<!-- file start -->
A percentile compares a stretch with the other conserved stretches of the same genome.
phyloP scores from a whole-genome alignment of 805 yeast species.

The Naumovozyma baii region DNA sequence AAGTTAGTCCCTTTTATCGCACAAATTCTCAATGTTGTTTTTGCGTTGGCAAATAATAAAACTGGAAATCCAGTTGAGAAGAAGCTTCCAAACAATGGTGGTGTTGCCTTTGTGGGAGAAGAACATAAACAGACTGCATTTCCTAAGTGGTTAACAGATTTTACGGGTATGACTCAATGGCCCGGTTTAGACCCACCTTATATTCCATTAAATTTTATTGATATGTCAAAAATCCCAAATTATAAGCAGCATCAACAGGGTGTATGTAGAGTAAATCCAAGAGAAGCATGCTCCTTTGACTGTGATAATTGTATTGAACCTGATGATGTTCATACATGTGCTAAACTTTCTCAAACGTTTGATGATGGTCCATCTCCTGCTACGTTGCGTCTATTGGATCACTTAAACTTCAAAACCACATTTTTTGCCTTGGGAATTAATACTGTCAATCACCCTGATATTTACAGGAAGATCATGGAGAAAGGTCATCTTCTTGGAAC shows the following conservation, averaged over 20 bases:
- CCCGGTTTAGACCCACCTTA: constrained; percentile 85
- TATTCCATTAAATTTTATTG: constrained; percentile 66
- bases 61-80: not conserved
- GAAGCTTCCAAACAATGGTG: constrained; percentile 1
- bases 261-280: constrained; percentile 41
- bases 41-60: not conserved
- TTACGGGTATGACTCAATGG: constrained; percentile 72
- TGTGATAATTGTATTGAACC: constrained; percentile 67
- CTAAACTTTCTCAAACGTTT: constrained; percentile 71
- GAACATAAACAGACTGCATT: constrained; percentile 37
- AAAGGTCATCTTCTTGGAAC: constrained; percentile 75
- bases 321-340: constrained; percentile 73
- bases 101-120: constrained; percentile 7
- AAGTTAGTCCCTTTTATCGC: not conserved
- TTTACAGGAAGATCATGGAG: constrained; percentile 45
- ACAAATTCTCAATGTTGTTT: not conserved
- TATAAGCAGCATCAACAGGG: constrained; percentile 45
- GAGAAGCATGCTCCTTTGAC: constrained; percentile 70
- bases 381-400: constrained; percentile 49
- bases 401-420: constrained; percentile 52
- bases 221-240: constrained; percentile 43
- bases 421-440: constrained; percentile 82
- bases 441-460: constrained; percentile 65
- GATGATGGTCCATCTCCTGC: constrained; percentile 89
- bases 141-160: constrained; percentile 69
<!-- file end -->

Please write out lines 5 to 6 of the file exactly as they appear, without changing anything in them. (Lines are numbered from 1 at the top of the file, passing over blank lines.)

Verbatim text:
- TATTCCATTAAATTTTATTG: constrained; percentile 66
- bases 61-80: not conserved